Laser propagation preprocessing

In Smilei, Lasers are provided as oscillating fields at the box boundaries. For instance, at the xmin boundary of a 3D cartesian box, the user may define the \(B_y(y,z,t)\) and \(B_z(y,z,t)\) profiles. But in some cases, the laser field only known analytically at some arbitrary plane that does not coincide with the box boundary. This appears typically in the case of tightly-focused beams that cannot be described with a paraxial approximation.

At the beginning of the simulation (during the initialization), Smilei is able to perform a laser backwards propagation from an arbitrary plane to the box boundary. The calculated field is then injected from then boundary like a normal laser. From the user’s perspective, this simply requires the definition of the laser profile at some arbitrary plane.

The general technique is taken from [Thiele2016] but it has been improved for parallel computation in both 2D and 3D geometries. Further below, another improvement is presented: the propagation towards a tilted plane.

Theoretical background

The method employed for the propagation preprocessing is similar to the angular spectrum method. We illustrate this method on an arbitrary scalar field \(A\), but it is valid for all components of a field satisfying a wave equation:

\[c^2 \Delta A(x,y,z,t) = \partial_t^2 A(x,y,z,t)\]

The 3D Fourier transform of this equation for the variables \(y\), \(z\) and \(t\) gives:

\[(\partial_x^2 + k_x^2) \hat A(x,k_y,k_z,\omega) = 0\]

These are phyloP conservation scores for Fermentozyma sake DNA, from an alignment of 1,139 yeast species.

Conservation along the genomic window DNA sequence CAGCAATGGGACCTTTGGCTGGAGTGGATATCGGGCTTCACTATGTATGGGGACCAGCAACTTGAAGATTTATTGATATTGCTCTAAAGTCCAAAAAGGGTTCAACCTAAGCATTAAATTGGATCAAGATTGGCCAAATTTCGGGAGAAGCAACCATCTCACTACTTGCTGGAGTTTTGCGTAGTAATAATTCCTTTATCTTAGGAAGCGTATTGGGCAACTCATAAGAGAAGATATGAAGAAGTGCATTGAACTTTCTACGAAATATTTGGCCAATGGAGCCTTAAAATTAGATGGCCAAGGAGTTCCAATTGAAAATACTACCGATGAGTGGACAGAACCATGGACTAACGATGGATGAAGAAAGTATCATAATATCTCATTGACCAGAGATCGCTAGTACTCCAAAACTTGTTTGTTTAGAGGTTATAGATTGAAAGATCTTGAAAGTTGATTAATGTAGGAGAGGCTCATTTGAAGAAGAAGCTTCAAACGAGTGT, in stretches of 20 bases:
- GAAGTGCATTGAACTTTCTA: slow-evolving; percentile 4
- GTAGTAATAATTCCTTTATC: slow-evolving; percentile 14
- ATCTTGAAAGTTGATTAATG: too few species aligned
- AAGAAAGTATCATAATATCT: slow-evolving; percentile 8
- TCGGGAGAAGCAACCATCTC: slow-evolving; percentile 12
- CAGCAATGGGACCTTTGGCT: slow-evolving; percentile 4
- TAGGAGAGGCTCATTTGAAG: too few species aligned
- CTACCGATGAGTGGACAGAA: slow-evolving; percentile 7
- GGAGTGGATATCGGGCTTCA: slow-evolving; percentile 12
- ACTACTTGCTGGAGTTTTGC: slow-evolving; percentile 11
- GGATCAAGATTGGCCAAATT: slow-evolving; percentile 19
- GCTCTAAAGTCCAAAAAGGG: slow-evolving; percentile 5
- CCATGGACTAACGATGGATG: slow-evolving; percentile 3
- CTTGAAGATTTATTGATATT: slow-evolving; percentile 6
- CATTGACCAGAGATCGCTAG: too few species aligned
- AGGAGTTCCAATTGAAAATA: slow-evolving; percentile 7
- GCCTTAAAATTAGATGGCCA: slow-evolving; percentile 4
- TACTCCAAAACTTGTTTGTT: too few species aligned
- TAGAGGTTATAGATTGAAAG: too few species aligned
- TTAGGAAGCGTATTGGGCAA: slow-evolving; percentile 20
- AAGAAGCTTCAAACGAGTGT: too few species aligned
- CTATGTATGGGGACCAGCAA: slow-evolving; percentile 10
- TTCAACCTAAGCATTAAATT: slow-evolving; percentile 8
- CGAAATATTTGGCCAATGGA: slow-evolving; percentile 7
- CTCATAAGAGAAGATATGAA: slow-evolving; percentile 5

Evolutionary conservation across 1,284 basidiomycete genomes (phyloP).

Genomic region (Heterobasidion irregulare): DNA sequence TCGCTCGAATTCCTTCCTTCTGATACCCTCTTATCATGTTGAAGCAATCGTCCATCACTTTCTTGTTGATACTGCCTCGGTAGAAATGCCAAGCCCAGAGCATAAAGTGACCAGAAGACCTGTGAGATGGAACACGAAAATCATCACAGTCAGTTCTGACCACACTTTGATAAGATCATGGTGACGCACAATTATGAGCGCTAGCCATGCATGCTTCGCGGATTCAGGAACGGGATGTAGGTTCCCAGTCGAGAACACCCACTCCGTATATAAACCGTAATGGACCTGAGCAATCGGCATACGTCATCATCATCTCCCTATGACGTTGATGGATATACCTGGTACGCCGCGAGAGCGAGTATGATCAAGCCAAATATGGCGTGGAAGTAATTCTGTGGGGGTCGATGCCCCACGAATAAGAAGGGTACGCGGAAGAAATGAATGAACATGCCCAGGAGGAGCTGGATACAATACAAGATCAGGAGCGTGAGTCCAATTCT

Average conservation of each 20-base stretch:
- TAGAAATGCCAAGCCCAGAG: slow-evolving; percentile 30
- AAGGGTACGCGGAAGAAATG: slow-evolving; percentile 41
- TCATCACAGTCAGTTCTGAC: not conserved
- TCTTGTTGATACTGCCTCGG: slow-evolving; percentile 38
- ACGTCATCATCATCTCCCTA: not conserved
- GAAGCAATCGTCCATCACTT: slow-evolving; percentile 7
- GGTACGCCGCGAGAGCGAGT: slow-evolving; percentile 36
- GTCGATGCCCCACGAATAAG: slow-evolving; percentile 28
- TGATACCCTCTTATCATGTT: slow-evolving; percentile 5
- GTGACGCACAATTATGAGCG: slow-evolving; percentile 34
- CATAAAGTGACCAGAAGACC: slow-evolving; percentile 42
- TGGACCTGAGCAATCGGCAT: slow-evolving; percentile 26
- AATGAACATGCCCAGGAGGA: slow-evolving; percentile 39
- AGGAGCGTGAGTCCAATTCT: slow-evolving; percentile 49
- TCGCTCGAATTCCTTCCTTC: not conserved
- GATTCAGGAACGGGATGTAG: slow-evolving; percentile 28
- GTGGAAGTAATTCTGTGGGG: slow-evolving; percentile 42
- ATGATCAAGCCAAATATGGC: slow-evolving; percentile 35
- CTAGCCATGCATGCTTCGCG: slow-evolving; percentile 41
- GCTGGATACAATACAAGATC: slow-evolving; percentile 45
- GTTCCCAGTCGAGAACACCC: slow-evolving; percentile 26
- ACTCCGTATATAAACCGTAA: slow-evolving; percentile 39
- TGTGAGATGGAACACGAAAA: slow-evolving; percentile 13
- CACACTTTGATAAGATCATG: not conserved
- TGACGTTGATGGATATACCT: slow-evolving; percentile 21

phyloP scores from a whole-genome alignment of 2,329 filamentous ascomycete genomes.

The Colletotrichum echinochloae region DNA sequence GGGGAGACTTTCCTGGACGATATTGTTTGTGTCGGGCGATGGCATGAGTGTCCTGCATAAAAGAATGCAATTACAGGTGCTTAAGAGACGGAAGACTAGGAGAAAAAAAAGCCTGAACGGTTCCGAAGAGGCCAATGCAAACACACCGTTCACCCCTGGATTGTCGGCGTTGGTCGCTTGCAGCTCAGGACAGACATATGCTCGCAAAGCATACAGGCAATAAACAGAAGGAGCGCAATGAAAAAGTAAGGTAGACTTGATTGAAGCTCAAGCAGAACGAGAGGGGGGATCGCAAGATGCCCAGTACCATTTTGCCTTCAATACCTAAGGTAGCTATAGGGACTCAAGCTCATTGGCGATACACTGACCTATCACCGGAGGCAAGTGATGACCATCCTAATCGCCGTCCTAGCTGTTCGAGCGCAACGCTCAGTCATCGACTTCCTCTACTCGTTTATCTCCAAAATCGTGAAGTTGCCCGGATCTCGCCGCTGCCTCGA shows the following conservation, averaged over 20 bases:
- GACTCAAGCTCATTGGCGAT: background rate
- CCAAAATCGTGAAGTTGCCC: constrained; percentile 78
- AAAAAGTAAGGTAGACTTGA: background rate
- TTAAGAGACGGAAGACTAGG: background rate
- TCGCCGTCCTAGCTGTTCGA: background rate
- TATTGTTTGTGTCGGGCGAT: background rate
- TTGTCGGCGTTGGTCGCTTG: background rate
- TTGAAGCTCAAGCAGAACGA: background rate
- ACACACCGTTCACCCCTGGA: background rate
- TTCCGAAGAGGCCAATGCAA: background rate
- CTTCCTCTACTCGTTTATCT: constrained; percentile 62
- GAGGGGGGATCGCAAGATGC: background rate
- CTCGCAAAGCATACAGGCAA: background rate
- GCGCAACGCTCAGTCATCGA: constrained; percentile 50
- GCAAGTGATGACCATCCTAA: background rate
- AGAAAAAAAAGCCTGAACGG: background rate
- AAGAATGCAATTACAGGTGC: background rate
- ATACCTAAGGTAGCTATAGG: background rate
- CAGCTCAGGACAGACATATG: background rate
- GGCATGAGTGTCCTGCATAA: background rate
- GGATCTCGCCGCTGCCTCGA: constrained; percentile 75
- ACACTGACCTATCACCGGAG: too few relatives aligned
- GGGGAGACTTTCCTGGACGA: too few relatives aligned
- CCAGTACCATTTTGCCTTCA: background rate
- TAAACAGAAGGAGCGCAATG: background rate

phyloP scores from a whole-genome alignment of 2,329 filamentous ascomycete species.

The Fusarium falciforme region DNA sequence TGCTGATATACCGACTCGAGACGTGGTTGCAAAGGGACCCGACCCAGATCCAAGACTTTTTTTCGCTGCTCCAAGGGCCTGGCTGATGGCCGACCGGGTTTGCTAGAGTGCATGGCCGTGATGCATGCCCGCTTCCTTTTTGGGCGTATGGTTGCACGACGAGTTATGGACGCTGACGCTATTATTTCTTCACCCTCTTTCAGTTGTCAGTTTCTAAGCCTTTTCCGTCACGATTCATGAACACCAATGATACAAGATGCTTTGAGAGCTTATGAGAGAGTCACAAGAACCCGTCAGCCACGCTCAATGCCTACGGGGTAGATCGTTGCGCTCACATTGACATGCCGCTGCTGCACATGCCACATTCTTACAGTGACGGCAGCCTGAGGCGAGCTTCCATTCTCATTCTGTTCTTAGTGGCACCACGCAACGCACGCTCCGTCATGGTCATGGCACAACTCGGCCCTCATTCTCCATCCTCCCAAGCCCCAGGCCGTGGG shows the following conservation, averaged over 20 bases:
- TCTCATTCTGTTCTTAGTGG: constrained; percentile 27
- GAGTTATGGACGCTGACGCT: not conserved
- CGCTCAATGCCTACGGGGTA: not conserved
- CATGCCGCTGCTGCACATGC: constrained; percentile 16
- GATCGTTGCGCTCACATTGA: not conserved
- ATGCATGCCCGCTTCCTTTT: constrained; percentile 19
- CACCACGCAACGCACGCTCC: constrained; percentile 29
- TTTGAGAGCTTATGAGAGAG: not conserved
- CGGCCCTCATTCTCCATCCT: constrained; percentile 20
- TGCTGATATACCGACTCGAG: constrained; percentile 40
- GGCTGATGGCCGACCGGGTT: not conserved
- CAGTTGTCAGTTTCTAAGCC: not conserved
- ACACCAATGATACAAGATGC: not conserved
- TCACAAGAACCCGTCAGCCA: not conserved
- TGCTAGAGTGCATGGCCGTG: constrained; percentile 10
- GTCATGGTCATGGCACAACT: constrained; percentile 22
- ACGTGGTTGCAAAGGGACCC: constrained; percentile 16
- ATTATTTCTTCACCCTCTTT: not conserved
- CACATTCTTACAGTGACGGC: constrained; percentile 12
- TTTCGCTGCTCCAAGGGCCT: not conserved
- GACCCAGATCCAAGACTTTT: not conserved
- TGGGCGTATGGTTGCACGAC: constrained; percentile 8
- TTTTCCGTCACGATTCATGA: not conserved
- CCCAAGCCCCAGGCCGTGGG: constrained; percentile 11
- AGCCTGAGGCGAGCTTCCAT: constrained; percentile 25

where \(k_y\), \(k_z\) and \(\omega\) are the conjugate variables in the frequency domain, and \(k_x(k_y,k_z,\omega) \equiv \sqrt{\omega^2/c^2-k_y^2-k_z^2}\). This equation has general solutions proportional to \(\exp(-i k_x x)\) for waves propagating towards positive \(x\). This means that, if the profile is known at some plane \(x=x_0+\delta\), the profile at \(x=x_0\) is obtained after multiplying \(\hat A\) by \(\exp(i k_x \delta)\):

\[\hat A(x_0,k_y,k_z,\omega) = \exp(i k_x \delta) \hat A(x_0+\delta,k_y,k_z,\omega)\]

To recover the field profile in real space, a 3D inverse Fourier transform would be sufficient. However, storing all values of the \((y,z,t)\) profile would consume too much time and disk space. Instead, Smilei does only a 2D inverse Fourier transform on \(k_y\) and \(k_z\). This results in a \(\tilde A(y,z,\omega)\) profile, where \(\omega\) are the temporal Fourier modes. Keeping only a few of these modes (the most intense ones) ensures a reasonable disk space usage.

The full \(A(y,z,t)\) profile is calculated during the actual PIC simulation, summing over the different \(\omega\).

Numerical process

Let us summarize how the calculation above is realized numerically. We suppose that the grid is 3D cartesian with the number of cells \((N_x, N_y, N_z)\) in the three directions, but the same process works in 2D. We write \(N_t\) the total number of timesteps.

The points 1 to 7 are realized during initialization.

1. The user profile \(B(y, z, t)\) is sampled

This profile corresponds to the magnetic field at the plane \(x=x_0+\delta\). Smilei calculates an array of size \((N_y, N_z, N_t)\) sampling this profile for all points of this plane, and all times of the simulation.